Was the Last Supper a Passover Meal?

Q: Was the Last Supper — the first Mass — a Passover meal? John’s Gospel says Jesus was crucified on “the day of Preparation of the Passover” (19:14) and that the Jewish leaders “did not enter the praetorium, so that they might not be defiled, but might eat the Passover” (18:28) and that the Last Supper took place “just before the Passover Feast” (13:1).

A: The Last Supper was a Passover meal. This is very clear from the synoptics. Jesus tells his disciples, “I have earnestly desired to eat this Passover with you before I suffer” (Luke 22:15), and the gospels tell us that “they prepared the Passover” (Luke 22:13) at the house where Jesus had sent them, instructing them “tell the householder, ‘The Teacher says to you, Where is the guest room, where I am to eat the Passover with my disciples?'” (Luke 22:11), following their own question, “Where will you have us go and prepare for you to eat the Passover?” (Mark 14:12), after Jesus had directed them, “Go and prepare the Passover for us, that we may eat it.” (Luke 22:8), for it was “the day of Unleavened Bread, on which the Passover lamb had to be sacrificed” (Luke 22:7). This sequence of events with the repeated emphasis on the fact it was a Passover meal is repeated in all three synoptic gospels.

Also, when one looks at the structure of the meal — when they ate, when they drank, when they prayed, when they sang a hymn -it is very clear that they were following a Passover seder.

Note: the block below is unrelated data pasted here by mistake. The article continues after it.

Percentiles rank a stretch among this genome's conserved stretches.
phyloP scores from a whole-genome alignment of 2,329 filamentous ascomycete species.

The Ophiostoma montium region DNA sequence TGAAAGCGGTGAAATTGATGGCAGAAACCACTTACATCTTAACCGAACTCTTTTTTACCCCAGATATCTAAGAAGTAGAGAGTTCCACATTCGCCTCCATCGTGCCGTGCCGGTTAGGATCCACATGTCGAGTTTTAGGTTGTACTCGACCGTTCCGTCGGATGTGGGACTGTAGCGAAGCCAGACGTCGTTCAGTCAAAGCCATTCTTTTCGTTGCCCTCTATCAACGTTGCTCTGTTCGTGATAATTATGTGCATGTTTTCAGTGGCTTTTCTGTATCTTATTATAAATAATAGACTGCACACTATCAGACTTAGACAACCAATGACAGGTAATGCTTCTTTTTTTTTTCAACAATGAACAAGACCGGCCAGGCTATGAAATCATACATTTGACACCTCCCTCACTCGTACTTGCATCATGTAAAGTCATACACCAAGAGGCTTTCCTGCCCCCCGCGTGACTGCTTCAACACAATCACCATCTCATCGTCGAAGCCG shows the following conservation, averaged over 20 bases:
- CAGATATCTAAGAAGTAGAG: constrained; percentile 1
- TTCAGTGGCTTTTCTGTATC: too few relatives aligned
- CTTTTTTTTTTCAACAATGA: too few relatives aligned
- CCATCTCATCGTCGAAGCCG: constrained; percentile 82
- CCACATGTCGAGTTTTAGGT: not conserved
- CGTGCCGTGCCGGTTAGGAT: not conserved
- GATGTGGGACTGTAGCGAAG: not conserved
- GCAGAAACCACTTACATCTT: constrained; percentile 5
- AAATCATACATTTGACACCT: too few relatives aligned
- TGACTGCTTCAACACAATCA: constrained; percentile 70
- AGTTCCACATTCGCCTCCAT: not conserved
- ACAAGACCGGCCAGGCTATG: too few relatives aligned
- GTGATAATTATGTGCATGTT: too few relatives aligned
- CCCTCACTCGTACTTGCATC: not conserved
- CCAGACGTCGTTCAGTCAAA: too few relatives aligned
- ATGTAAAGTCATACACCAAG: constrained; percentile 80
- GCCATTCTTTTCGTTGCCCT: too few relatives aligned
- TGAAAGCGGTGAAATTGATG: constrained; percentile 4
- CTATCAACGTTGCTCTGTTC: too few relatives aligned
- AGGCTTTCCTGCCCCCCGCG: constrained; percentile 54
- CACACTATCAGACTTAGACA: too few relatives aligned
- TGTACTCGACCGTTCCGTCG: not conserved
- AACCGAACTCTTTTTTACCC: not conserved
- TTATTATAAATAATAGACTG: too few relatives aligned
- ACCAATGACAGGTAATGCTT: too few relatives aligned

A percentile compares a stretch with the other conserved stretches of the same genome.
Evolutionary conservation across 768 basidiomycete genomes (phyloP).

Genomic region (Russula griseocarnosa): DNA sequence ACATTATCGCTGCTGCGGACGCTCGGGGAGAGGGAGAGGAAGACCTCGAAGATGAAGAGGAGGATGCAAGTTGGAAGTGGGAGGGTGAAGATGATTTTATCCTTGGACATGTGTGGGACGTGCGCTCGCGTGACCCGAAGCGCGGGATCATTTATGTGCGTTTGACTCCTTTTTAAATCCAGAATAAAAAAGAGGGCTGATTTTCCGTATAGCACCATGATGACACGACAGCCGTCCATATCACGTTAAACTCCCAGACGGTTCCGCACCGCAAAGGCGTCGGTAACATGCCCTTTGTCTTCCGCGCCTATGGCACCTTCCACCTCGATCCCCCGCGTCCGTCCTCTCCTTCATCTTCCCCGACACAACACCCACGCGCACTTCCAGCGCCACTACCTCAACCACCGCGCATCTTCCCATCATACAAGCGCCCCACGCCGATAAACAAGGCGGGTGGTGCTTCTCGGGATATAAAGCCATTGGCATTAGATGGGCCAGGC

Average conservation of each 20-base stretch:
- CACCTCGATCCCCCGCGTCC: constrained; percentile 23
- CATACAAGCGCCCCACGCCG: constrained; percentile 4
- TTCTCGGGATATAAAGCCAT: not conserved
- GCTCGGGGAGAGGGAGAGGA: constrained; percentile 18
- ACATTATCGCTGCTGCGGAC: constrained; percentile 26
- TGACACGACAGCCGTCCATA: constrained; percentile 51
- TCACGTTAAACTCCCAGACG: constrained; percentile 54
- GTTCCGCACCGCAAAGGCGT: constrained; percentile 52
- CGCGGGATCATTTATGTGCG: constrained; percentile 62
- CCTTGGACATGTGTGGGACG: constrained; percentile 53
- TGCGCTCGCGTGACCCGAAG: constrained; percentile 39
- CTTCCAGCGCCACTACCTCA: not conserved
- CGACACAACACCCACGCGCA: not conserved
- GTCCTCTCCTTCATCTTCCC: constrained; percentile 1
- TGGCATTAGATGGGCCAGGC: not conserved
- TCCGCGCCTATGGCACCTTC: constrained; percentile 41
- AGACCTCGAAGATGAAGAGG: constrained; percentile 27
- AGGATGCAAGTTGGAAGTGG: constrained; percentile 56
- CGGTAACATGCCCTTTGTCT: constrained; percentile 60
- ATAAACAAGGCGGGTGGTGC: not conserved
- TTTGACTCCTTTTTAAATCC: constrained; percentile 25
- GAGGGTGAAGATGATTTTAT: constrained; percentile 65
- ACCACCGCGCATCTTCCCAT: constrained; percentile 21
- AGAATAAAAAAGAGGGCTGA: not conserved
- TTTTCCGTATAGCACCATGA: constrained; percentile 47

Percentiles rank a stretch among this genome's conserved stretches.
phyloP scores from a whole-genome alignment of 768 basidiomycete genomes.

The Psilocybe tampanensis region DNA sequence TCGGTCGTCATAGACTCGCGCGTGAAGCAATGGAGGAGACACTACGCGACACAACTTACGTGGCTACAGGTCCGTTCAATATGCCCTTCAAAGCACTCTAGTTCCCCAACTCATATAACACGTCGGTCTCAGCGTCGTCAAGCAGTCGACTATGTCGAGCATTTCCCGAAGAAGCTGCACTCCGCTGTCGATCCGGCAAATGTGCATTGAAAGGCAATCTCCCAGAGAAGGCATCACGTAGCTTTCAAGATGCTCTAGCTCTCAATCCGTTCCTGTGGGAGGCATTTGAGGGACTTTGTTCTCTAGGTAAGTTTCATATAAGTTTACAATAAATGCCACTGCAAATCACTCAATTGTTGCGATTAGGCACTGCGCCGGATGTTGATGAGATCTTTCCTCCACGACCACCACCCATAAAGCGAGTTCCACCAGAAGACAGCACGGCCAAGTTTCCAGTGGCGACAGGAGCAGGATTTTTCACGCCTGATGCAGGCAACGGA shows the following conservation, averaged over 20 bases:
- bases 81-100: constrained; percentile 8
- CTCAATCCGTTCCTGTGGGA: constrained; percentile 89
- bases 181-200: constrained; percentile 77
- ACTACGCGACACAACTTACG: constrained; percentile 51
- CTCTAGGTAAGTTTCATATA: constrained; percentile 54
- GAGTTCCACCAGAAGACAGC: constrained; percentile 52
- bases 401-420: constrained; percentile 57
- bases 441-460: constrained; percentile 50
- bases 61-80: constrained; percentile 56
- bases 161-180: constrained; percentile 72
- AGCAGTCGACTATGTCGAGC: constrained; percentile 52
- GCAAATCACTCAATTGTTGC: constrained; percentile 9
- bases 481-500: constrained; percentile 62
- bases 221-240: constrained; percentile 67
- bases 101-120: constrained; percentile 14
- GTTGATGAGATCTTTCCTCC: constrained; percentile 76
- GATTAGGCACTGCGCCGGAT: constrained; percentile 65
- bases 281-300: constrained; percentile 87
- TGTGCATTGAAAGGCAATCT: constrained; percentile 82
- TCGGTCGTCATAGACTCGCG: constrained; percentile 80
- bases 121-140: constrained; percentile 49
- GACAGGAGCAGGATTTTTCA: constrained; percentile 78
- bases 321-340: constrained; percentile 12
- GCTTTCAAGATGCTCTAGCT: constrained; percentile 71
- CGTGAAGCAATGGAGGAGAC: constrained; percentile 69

Because of the three statements from John mentioned above, however, some have speculated that Jesus was using a different calendar, such as the one used by the Qumran community, so he was celebrating Passover a day differently than other Jews. This, however, is an unnecessary speculation.

Equally unnecessary would be the speculation that he simply held Passover a day early because he knew he was going to die. This would contradict Luke 22:7, where it emphasizes that “the day of Unleavened Bread” had come — that is, 14 Nisan, when the Jews took the yeast out of their homes in preparation for the following seven day Feast of Unleavened Bread (the first century Jewish historian Josephus said they did around noon). This day was also the day of Passover proper “on which the Passover lamb had to be sacrificed.”

The real problem in understanding the time references in John’s Gospel comes from not knowing enough about they way events were referred to in the first century. Concening John 19:14, “the day of Preparation” does not mean the day of preparing for the Passover. In the first century “the day of Preparation” meant “the day to prepare for the Sabbath” — in other words, Friday.